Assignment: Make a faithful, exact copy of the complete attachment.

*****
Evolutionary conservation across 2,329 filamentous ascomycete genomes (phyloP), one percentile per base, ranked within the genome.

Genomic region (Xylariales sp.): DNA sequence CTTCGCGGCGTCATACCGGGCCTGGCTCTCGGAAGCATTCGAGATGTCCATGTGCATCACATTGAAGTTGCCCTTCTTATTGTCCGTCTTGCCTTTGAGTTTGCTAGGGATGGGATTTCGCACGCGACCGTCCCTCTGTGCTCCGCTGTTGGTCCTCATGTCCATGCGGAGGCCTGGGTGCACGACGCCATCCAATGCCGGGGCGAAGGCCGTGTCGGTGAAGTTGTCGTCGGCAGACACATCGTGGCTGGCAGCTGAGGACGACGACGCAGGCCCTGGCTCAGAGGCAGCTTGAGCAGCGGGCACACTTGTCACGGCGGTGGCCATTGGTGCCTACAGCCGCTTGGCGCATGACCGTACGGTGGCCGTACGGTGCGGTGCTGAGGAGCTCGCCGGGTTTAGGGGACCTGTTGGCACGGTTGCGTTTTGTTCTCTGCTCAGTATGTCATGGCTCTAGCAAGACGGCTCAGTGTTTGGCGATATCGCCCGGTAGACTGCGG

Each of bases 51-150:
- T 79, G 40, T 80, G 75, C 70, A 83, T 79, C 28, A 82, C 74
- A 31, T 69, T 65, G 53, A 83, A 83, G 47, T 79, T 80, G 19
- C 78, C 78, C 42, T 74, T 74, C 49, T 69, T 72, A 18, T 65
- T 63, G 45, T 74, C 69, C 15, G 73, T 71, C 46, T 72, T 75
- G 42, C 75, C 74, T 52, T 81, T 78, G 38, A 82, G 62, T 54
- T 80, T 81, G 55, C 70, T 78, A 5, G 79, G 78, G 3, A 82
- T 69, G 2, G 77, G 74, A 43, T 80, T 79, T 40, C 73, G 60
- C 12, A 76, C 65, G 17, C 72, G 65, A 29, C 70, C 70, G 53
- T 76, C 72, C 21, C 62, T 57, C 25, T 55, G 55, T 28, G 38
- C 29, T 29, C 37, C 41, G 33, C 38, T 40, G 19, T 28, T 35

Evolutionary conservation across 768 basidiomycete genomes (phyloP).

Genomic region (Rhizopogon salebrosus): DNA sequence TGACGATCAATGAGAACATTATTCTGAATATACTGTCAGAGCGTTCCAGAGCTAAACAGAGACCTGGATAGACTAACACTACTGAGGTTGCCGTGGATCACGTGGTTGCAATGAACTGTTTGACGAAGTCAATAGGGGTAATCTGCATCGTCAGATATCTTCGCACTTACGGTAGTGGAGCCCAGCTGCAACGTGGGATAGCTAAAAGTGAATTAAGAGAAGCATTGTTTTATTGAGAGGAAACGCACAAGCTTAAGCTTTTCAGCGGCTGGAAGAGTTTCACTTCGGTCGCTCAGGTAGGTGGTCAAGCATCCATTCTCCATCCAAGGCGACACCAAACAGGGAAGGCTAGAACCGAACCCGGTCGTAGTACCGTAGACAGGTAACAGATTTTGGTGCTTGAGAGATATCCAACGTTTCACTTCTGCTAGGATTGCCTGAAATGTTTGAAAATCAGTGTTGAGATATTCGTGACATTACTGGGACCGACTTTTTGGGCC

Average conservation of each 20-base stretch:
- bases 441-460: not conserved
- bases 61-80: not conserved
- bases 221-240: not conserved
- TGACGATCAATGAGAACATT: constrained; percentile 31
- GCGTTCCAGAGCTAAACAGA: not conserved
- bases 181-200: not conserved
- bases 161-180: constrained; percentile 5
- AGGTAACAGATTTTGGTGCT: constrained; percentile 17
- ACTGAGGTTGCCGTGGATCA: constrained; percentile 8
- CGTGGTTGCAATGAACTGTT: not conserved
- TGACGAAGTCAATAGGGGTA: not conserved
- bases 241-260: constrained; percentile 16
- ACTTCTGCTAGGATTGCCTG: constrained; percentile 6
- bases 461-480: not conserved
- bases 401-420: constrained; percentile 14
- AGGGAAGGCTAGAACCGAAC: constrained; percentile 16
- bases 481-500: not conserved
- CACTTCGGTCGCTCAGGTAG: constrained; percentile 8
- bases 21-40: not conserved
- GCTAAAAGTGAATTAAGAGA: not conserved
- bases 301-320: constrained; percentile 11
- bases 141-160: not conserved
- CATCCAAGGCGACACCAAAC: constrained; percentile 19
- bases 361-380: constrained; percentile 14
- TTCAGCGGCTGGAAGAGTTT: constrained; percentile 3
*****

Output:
Evolutionary conservation across 2,329 filamentous ascomycete genomes (phyloP), one percentile per base, ranked within the genome.

Genomic region (Xylariales sp.): DNA sequence CTTCGCGGCGTCATACCGGGCCTGGCTCTCGGAAGCATTCGAGATGTCCATGTGCATCACATTGAAGTTGCCCTTCTTATTGTCCGTCTTGCCTTTGAGTTTGCTAGGGATGGGATTTCGCACGCGACCGTCCCTCTGTGCTCCGCTGTTGGTCCTCATGTCCATGCGGAGGCCTGGGTGCACGACGCCATCCAATGCCGGGGCGAAGGCCGTGTCGGTGAAGTTGTCGTCGGCAGACACATCGTGGCTGGCAGCTGAGGACGACGACGCAGGCCCTGGCTCAGAGGCAGCTTGAGCAGCGGGCACACTTGTCACGGCGGTGGCCATTGGTGCCTACAGCCGCTTGGCGCATGACCGTACGGTGGCCGTACGGTGCGGTGCTGAGGAGCTCGCCGGGTTTAGGGGACCTGTTGGCACGGTTGCGTTTTGTTCTCTGCTCAGTATGTCATGGCTCTAGCAAGACGGCTCAGTGTTTGGCGATATCGCCCGGTAGACTGCGG

Each of bases 51-150:
- T 79, G 40, T 80, G 75, C 70, A 83, T 79, C 28, A 82, C 74
- A 31, T 69, T 65, G 53, A 83, A 83, G 47, T 79, T 80, G 19
- C 78, C 78, C 42, T 74, T 74, C 49, T 69, T 72, A 18, T 65
- T 63, G 45, T 74, C 69, C 15, G 73, T 71, C 46, T 72, T 75
- G 42, C 75, C 74, T 52, T 81, T 78, G 38, A 82, G 62, T 54
- T 80, T 81, G 55, C 70, T 78, A 5, G 79, G 78, G 3, A 82
- T 69, G 2, G 77, G 74, A 43, T 80, T 79, T 40, C 73, G 60
- C 12, A 76, C 65, G 17, C 72, G 65, A 29, C 70, C 70, G 53
- T 76, C 72, C 21, C 62, T 57, C 25, T 55, G 55, T 28, G 38
- C 29, T 29, C 37, C 41, G 33, C 38, T 40, G 19, T 28, T 35

Evolutionary conservation across 768 basidiomycete genomes (phyloP).

Genomic region (Rhizopogon salebrosus): DNA sequence TGACGATCAATGAGAACATTATTCTGAATATACTGTCAGAGCGTTCCAGAGCTAAACAGAGACCTGGATAGACTAACACTACTGAGGTTGCCGTGGATCACGTGGTTGCAATGAACTGTTTGACGAAGTCAATAGGGGTAATCTGCATCGTCAGATATCTTCGCACTTACGGTAGTGGAGCCCAGCTGCAACGTGGGATAGCTAAAAGTGAATTAAGAGAAGCATTGTTTTATTGAGAGGAAACGCACAAGCTTAAGCTTTTCAGCGGCTGGAAGAGTTTCACTTCGGTCGCTCAGGTAGGTGGTCAAGCATCCATTCTCCATCCAAGGCGACACCAAACAGGGAAGGCTAGAACCGAACCCGGTCGTAGTACCGTAGACAGGTAACAGATTTTGGTGCTTGAGAGATATCCAACGTTTCACTTCTGCTAGGATTGCCTGAAATGTTTGAAAATCAGTGTTGAGATATTCGTGACATTACTGGGACCGACTTTTTGGGCC

Average conservation of each 20-base stretch:
- bases 441-460: not conserved
- bases 61-80: not conserved
- bases 221-240: not conserved
- TGACGATCAATGAGAACATT: constrained; percentile 31
- GCGTTCCAGAGCTAAACAGA: not conserved
- bases 181-200: not conserved
- bases 161-180: constrained; percentile 5
- AGGTAACAGATTTTGGTGCT: constrained; percentile 17
- ACTGAGGTTGCCGTGGATCA: constrained; percentile 8
- CGTGGTTGCAATGAACTGTT: not conserved
- TGACGAAGTCAATAGGGGTA: not conserved
- bases 241-260: constrained; percentile 16
- ACTTCTGCTAGGATTGCCTG: constrained; percentile 6
- bases 461-480: not conserved
- bases 401-420: constrained; percentile 14
- AGGGAAGGCTAGAACCGAAC: constrained; percentile 16
- bases 481-500: not conserved
- CACTTCGGTCGCTCAGGTAG: constrained; percentile 8
- bases 21-40: not conserved
- GCTAAAAGTGAATTAAGAGA: not conserved
- bases 301-320: constrained; percentile 11
- bases 141-160: not conserved
- CATCCAAGGCGACACCAAAC: constrained; percentile 19
- bases 361-380: constrained; percentile 14
- TTCAGCGGCTGGAAGAGTTT: constrained; percentile 3